Our impact, their voice

From refugee in Kenya to business owner in Somalia

Last October, UNHCR announced that 5,000 refugees had headed home to Somalia since December 2014 from the mammoth Dadaab refugee camp in northern Kenya, home to about 350,000 people.

Last October, UNHCR announced that 5,000 refugees had headed home to Somalia since December 2014 from the mammoth Dadaab refugee camp in northern Kenya, home to about 350,000 people. It also said another 4,500 had signed up to go back. Those numbers amount to a tiny percentage of the overall number of Somalis who have fled their country or are displaced within it. The UN puts that total at about 2 million – more than 400,000 of them are in Kenya alone.

But there are the success stories of returnees like Mohamud Mohamed that could serve as an example for others who think about going home. Mohamed benefitted from an ILO project that helps former refugees resettling in Somalia to start a new life, by providing them with the necessary skills to set up a business.

Mohamud Mohamed is one among the many Somalis who had to flee the country because of the internal conflict that devastated Somalia.

Mohamud was born and raised in Baidoa, a city in the south-central Bay region of Somalia, 250 km from Somalia’s capital city Mogadishu.

When he was young, Mohamed attended the Coranic school. It was also at this time that he learned Arabic.

Then he got married and became a teacher. He had a good life till the war broke out and things took an unexpected turn. He already had two children when he had to leave his country in search of a safer place to live. He went to Kenya where he and his family settled in an overcrowded refugee camp packed with other Somali refugees.

“I was unable to find a job and had to rely on humanitarian assistance to support me and my family. All I could do then was to hope for better days,” he recalled.

Boosting employment in Fragile States

The agenda of the 105th session of the International Labour Conference included the revision of an ILO Recommendation: The Employment (Transition from War to Peace) Recommendation (No. 71) was adopted in 1944.

The revision reflected the growing international concern with the importance of employment and decent work in fragile and crisis-affected countries. It relies on an increasing international consensus over both the need and the means to address such situations in fragile States and to restore stability.

The revised Recommendation is at the crossroads of developmental, humanitarian and peace-building initiatives, both at the national and international levels. Our story from Somalia shows how the ILO can contribute to putting such initiatives into practice.

New hope

Things started to change in 2013 when he heard from other refugees that a project had started in Baidoa to help Somali refugees returning to Somalia to find durable solution to resettle. The idea was to promote sustainable livelihood through grant distribution and cash for work.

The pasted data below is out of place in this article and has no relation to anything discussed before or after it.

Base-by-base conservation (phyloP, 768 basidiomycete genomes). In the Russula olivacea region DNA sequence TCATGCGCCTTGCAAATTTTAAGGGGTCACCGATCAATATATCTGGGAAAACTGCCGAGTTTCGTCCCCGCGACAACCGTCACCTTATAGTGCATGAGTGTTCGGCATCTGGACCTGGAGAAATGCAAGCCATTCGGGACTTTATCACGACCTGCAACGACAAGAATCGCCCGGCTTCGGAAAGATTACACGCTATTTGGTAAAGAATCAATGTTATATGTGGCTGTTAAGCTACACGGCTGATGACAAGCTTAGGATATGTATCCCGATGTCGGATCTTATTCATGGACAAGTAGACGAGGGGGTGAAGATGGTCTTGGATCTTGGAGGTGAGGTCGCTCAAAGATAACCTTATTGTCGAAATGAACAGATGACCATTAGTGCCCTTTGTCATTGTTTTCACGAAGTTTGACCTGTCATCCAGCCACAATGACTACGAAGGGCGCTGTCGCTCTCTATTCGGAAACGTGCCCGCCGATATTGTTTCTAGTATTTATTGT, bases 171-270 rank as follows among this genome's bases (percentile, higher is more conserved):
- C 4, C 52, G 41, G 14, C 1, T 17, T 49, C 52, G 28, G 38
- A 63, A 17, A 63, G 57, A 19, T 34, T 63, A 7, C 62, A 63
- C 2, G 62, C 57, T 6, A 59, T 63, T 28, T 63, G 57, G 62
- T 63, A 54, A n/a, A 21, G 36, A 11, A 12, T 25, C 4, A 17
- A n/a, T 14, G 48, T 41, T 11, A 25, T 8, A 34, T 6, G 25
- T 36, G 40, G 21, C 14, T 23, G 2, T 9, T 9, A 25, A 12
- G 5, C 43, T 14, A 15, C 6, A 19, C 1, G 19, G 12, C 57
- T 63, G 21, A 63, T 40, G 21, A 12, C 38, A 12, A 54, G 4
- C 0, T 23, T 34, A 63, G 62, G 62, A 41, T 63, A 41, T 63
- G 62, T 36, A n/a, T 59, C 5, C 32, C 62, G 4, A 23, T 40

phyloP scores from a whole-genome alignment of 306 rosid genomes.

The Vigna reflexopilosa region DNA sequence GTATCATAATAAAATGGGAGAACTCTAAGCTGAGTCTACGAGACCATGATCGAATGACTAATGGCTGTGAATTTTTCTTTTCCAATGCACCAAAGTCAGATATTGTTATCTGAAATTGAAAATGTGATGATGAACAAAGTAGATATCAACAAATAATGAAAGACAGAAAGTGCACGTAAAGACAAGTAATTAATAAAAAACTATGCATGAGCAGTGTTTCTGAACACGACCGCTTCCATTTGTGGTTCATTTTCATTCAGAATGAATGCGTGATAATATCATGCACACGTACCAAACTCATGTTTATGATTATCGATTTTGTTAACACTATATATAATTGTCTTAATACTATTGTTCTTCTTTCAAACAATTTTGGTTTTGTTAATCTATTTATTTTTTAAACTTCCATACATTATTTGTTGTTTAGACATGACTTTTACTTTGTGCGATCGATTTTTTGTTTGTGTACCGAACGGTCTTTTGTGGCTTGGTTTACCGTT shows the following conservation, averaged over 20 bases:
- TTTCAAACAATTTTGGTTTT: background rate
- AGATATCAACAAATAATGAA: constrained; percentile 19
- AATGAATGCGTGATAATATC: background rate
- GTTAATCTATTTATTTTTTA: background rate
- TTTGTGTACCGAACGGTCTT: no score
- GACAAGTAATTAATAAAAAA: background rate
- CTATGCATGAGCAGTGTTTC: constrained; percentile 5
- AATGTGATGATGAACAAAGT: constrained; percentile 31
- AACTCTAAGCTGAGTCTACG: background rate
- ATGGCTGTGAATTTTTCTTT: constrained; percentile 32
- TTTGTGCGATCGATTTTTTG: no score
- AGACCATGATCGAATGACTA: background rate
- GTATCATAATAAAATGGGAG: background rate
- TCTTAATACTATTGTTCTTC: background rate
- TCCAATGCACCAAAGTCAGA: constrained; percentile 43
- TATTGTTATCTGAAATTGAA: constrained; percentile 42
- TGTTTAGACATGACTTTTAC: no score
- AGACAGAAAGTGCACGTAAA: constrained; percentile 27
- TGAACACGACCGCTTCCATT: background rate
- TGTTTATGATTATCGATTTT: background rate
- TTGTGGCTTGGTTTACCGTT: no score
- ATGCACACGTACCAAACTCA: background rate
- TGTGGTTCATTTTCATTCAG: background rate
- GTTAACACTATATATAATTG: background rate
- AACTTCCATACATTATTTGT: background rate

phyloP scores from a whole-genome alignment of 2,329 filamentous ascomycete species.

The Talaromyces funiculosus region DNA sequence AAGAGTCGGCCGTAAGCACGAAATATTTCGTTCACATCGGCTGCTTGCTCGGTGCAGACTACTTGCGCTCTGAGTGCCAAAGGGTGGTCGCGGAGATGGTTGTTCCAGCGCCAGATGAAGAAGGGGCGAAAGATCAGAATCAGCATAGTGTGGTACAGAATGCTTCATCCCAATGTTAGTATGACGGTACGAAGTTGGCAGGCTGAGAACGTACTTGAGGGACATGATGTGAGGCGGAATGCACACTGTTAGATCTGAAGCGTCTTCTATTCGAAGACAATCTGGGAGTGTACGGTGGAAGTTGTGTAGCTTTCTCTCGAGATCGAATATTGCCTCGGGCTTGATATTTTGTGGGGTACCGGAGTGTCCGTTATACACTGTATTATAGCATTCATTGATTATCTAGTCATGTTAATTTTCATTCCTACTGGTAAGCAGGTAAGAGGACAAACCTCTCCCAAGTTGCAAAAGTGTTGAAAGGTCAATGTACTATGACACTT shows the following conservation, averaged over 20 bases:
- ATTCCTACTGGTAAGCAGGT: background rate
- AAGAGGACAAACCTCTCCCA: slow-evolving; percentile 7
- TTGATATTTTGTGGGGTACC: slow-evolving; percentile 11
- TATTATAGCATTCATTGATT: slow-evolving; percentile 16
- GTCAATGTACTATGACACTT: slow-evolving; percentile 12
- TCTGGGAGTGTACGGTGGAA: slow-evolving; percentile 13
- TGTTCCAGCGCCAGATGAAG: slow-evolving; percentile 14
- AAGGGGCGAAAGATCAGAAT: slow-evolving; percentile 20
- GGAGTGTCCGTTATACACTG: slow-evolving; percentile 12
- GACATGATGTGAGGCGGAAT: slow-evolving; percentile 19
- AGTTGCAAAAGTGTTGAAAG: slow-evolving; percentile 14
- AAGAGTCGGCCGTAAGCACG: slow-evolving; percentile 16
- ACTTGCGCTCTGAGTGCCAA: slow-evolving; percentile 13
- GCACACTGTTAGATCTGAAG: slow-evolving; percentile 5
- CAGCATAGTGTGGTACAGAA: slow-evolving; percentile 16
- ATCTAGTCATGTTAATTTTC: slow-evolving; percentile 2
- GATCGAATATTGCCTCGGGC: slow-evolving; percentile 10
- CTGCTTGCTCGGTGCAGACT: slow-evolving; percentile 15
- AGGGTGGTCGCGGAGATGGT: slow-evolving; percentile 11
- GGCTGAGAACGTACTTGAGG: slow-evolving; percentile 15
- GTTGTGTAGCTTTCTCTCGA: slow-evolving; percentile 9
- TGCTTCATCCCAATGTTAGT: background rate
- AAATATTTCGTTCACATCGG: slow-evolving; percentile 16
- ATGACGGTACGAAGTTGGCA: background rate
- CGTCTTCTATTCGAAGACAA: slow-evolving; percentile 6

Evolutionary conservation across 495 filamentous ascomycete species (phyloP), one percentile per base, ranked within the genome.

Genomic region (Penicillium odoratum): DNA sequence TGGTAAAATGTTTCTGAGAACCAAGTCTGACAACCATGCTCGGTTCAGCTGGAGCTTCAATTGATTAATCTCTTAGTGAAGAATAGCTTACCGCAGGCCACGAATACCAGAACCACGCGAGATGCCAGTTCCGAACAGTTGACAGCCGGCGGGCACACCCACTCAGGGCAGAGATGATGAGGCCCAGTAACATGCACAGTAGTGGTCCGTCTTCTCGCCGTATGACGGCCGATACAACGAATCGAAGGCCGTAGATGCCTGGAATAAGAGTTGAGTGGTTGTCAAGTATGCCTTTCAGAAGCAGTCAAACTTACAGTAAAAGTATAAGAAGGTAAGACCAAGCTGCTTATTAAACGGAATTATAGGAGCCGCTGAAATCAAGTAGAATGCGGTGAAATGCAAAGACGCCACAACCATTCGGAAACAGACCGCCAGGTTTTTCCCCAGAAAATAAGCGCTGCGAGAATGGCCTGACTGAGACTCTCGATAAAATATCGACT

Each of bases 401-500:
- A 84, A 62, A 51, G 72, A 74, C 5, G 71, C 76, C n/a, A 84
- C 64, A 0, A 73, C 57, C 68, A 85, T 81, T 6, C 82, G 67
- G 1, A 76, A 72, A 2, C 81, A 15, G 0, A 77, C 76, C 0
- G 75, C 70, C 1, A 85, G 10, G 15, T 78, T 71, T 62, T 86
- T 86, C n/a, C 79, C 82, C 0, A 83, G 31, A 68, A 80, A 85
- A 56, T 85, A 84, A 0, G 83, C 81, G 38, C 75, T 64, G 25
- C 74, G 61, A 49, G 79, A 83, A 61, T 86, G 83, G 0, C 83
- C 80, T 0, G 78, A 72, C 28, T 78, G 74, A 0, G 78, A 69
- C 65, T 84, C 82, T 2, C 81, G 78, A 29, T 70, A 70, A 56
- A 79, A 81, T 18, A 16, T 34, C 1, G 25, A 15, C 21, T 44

When Mohamud heard of this, he immediately decided to return to his hometown. The family resettled in Baidoa. They struggled a little in the beginning, but their situation gradually improved.

In the beginning of 2015, Mohamud was selected as one of the beneficiaries of the ILO Durable Solutions for Somali refugee returnees through Repatriation, Assistance and Promoting Sustainable Livelihood project.

Qualified teachers were provided. Participants were trained on business management and entrepreneurship. Training sessions were conducted in Somali language.

The programme was meant to teach Somali returnees the basic skills for business management and entrepreneurship using ILO tools “Know About your Business” and “Start and Improve Your Business”. The idea was to establish conditions that will enable returnees and their communities to access their basic needs and restore their livelihoods with dignity.

Putting skills into practice

Mohamud was very keen to learn new skills, and quickly had an idea of the business he wanted to start. After the training, he took part in a business plan competition and was given the opportunity to put his new skills into practice. He was among the competition, winners. His family was very proud of his achievements. He was awarded 14 days of financial management training as well as US$500 in cash to start his own business.

But before investing his money, he decided it was best to assess the local market to find a place to establish a small business where no other similar shops existed.

After a comprehensive analysis of the local market, Mohamud made up his mind. He opened a small shop in Baidoa that sells basic good like sweets, sugar and cooking oil. He is now the proud father of 6 children (4 girls and 2 boys).

“My ambition is to educate my kids, give them better health care services and pay for their daily food through my business, and I hope God will help me along the way,” Mohamud concluded with a smile.

By Fatuma Musa, ILO Somalia Programme